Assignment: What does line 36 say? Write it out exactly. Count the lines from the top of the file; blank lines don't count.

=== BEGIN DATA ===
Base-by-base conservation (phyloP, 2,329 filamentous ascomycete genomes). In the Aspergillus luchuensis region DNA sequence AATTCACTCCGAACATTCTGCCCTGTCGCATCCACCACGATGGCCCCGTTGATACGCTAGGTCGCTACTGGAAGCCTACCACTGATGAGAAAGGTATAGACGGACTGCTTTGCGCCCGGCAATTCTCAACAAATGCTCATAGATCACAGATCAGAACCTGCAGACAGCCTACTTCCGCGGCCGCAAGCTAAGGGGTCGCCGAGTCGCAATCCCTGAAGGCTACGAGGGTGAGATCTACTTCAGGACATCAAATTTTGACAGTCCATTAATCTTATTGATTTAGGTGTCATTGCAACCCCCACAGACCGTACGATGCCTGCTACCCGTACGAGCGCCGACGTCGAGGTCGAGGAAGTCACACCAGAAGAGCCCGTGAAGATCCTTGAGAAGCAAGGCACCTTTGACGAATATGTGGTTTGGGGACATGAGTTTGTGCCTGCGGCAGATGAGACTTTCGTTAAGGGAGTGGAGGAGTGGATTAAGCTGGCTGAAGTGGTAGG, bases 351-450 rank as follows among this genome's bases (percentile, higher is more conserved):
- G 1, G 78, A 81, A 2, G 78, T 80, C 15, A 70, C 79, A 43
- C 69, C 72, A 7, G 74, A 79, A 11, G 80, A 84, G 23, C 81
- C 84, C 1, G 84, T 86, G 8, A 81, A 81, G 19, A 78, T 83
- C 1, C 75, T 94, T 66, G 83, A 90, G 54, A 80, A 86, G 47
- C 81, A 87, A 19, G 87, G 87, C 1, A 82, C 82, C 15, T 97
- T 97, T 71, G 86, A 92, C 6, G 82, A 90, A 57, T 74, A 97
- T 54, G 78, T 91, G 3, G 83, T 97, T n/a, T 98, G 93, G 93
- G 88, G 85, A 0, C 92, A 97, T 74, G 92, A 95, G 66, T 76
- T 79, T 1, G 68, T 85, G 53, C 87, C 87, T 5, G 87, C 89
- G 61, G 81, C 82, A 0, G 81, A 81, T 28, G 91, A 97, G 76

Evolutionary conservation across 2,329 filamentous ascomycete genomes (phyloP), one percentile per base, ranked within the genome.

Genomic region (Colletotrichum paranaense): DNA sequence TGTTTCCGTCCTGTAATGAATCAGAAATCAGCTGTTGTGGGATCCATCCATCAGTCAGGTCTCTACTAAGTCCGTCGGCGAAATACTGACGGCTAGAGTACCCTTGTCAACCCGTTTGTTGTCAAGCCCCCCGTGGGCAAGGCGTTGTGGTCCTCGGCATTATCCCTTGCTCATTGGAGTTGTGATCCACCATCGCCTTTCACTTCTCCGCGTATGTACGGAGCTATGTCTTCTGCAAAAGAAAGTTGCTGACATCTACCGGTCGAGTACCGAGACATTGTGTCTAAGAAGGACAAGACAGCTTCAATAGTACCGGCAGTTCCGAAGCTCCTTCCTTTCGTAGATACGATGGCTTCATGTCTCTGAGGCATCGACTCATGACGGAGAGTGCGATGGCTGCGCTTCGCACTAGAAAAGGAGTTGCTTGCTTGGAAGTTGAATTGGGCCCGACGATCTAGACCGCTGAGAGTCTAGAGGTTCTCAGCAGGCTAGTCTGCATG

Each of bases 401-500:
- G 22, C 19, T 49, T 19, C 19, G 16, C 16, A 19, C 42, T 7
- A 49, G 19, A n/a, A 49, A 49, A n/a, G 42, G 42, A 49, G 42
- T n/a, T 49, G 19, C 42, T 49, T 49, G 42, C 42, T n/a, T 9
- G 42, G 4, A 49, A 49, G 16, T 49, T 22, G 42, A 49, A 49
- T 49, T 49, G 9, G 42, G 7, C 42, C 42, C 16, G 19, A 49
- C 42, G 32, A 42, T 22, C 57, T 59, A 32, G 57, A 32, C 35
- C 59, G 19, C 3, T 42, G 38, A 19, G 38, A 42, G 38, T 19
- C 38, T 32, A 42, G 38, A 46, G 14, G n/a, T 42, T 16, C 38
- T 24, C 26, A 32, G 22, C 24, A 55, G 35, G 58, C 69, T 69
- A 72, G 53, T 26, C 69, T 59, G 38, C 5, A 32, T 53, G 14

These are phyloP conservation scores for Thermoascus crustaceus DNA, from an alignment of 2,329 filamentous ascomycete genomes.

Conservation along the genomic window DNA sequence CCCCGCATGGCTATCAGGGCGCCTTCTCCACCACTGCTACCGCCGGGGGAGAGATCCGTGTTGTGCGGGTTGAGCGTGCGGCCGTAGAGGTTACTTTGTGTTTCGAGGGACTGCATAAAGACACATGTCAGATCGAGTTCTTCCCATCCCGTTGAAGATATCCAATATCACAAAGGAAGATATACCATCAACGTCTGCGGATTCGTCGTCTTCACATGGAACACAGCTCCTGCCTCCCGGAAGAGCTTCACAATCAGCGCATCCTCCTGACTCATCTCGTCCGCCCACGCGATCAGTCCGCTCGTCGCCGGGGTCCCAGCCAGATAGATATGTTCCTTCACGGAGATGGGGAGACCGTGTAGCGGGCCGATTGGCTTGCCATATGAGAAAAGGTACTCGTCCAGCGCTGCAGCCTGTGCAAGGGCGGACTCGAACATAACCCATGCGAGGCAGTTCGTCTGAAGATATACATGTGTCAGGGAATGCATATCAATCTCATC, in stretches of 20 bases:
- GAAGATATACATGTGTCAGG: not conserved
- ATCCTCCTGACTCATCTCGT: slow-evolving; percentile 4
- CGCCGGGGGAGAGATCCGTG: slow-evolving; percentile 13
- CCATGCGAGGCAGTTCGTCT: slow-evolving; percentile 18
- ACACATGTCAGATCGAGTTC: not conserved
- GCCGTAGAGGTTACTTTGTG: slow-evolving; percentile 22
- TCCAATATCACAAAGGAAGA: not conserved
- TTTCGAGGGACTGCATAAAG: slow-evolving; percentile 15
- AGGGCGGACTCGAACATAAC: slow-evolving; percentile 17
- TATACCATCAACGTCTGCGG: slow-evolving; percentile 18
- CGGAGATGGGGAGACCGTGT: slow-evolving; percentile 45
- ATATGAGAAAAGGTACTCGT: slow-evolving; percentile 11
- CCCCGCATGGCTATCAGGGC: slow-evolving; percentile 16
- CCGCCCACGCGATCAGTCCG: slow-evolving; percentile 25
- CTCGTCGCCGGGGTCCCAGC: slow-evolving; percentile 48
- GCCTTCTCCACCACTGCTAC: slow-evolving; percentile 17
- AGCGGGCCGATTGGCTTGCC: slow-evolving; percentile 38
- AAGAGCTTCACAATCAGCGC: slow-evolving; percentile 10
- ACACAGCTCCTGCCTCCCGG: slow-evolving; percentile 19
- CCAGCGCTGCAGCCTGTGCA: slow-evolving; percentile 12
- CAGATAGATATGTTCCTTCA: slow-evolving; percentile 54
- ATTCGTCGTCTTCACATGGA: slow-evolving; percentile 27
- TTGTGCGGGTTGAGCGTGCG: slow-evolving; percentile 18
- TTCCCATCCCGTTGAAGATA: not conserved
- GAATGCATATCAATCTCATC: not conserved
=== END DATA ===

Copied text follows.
- TATACCATCAACGTCTGCGG: slow-evolving; percentile 18